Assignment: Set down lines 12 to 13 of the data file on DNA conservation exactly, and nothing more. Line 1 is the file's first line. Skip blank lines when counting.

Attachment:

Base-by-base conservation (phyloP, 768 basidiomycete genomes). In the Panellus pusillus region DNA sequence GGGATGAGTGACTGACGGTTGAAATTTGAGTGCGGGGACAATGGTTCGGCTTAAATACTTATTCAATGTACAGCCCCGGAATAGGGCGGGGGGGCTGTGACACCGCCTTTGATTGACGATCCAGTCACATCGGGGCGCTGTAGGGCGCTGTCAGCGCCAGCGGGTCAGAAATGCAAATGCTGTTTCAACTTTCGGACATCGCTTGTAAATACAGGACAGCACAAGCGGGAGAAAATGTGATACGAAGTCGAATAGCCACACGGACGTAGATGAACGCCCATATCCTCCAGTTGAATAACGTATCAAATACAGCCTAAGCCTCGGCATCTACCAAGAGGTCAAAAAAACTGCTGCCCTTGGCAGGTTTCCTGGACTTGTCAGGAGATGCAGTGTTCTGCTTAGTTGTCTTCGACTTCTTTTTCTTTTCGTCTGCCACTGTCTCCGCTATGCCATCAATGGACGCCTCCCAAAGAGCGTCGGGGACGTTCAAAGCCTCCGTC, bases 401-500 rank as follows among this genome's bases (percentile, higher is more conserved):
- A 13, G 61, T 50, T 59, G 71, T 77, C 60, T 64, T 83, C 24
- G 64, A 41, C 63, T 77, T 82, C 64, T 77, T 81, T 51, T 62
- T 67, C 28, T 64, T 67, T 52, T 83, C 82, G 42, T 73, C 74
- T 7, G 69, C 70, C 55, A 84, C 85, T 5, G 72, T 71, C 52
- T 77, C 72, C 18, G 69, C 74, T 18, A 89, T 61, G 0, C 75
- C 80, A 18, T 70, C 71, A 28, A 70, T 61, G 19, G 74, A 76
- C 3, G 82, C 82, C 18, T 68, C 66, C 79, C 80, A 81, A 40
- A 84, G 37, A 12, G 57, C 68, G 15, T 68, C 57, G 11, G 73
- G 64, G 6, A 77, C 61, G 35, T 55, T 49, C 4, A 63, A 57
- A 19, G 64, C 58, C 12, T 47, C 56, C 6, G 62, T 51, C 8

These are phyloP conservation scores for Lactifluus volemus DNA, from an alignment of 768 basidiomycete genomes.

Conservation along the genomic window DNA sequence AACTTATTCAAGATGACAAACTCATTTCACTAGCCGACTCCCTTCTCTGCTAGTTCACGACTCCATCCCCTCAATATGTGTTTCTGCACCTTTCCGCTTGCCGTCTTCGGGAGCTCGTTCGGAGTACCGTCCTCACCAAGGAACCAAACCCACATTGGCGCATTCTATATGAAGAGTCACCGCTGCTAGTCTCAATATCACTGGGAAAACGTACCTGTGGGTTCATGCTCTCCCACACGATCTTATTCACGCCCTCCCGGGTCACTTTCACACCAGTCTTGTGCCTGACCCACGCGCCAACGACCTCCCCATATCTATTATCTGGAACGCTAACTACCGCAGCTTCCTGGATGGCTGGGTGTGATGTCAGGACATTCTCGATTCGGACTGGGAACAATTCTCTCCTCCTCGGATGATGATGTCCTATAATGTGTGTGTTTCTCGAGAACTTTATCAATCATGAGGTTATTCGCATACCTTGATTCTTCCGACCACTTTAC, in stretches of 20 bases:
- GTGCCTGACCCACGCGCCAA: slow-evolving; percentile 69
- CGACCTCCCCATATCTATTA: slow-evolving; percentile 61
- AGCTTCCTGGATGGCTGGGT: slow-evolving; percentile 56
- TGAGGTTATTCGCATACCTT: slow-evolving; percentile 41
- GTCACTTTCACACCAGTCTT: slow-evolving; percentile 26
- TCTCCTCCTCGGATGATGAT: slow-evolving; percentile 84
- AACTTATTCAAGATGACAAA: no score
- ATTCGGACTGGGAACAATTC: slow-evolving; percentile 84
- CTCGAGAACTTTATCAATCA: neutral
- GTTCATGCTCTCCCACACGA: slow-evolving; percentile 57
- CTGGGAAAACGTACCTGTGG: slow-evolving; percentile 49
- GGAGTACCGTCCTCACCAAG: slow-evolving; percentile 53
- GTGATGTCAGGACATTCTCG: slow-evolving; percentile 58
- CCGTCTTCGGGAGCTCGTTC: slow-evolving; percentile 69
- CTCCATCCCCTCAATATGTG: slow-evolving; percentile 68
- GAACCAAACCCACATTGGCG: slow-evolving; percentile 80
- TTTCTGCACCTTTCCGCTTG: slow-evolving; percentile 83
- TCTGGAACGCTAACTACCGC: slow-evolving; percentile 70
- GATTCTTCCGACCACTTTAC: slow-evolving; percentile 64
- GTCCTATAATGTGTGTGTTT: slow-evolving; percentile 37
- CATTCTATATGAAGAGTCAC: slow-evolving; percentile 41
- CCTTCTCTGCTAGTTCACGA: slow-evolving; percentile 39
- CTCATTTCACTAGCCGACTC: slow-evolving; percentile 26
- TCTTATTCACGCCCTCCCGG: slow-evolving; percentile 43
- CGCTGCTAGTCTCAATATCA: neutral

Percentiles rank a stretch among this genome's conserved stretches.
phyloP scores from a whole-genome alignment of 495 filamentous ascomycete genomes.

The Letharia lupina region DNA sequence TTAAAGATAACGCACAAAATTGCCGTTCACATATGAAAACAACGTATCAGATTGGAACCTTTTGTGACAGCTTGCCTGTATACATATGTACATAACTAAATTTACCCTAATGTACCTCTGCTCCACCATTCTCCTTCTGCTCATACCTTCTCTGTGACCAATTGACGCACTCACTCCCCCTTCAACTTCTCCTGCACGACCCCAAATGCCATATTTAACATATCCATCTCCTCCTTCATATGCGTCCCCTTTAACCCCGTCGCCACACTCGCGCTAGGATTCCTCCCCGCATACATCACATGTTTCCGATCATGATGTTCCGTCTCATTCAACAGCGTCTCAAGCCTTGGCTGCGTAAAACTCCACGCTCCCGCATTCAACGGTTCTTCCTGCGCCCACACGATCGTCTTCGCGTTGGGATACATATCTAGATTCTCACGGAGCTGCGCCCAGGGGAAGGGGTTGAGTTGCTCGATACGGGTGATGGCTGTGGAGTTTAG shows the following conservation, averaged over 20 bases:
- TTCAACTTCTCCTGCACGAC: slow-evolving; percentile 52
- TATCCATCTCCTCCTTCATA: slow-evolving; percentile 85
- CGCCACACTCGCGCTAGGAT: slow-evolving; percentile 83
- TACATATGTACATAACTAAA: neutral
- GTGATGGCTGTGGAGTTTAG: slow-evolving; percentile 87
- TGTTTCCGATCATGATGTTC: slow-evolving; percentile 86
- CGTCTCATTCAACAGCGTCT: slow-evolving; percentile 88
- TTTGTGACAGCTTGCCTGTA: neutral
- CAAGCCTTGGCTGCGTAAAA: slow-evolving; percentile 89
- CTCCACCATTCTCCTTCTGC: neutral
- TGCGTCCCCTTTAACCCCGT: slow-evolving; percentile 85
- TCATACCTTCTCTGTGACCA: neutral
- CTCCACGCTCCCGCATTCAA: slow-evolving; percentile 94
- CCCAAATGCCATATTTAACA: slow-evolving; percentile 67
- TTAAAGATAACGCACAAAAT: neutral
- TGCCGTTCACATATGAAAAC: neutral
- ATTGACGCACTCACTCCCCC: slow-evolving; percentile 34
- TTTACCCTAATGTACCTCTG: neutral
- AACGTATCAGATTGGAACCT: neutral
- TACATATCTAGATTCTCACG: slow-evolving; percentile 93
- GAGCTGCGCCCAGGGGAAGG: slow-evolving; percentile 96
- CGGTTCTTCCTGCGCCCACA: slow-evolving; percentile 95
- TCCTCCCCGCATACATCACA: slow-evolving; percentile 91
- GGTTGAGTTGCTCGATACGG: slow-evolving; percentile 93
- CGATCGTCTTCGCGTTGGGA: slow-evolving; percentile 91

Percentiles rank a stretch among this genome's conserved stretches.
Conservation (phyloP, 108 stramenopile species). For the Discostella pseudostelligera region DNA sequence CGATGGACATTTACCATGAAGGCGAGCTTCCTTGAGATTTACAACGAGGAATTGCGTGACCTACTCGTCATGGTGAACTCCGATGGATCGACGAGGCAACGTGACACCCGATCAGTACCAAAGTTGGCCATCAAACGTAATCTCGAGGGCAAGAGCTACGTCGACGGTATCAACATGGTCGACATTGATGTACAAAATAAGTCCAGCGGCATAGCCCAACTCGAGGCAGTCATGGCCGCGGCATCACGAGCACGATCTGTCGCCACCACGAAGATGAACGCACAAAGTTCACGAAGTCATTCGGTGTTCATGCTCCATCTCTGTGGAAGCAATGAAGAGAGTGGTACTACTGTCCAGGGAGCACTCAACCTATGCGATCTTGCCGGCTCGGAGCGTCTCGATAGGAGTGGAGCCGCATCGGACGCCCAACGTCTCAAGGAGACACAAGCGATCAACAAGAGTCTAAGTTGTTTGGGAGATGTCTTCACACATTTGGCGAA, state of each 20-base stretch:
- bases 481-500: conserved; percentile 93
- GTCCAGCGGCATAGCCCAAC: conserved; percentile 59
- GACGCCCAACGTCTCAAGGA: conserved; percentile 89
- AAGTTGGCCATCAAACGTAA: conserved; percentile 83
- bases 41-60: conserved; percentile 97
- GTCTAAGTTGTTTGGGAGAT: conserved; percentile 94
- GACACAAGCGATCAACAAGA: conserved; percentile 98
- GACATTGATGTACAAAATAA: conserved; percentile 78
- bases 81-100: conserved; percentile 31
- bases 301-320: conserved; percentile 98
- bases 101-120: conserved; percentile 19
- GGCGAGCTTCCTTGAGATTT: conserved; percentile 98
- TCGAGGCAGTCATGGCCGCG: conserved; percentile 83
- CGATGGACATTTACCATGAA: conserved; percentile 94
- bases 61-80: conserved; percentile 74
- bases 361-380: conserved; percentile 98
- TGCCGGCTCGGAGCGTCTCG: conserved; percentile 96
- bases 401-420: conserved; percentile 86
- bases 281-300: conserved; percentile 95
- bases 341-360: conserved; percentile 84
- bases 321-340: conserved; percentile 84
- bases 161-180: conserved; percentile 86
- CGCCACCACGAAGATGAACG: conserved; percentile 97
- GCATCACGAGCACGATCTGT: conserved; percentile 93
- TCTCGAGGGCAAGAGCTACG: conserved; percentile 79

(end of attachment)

These are phyloP conservation scores for Lactifluus volemus DNA, from an alignment of 768 basidiomycete genomes.

Conservation along the genomic window DNA sequence AACTTATTCAAGATGACAAACTCATTTCACTAGCCGACTCCCTTCTCTGCTAGTTCACGACTCCATCCCCTCAATATGTGTTTCTGCACCTTTCCGCTTGCCGTCTTCGGGAGCTCGTTCGGAGTACCGTCCTCACCAAGGAACCAAACCCACATTGGCGCATTCTATATGAAGAGTCACCGCTGCTAGTCTCAATATCACTGGGAAAACGTACCTGTGGGTTCATGCTCTCCCACACGATCTTATTCACGCCCTCCCGGGTCACTTTCACACCAGTCTTGTGCCTGACCCACGCGCCAACGACCTCCCCATATCTATTATCTGGAACGCTAACTACCGCAGCTTCCTGGATGGCTGGGTGTGATGTCAGGACATTCTCGATTCGGACTGGGAACAATTCTCTCCTCCTCGGATGATGATGTCCTATAATGTGTGTGTTTCTCGAGAACTTTATCAATCATGAGGTTATTCGCATACCTTGATTCTTCCGACCACTTTAC, in stretches of 20 bases: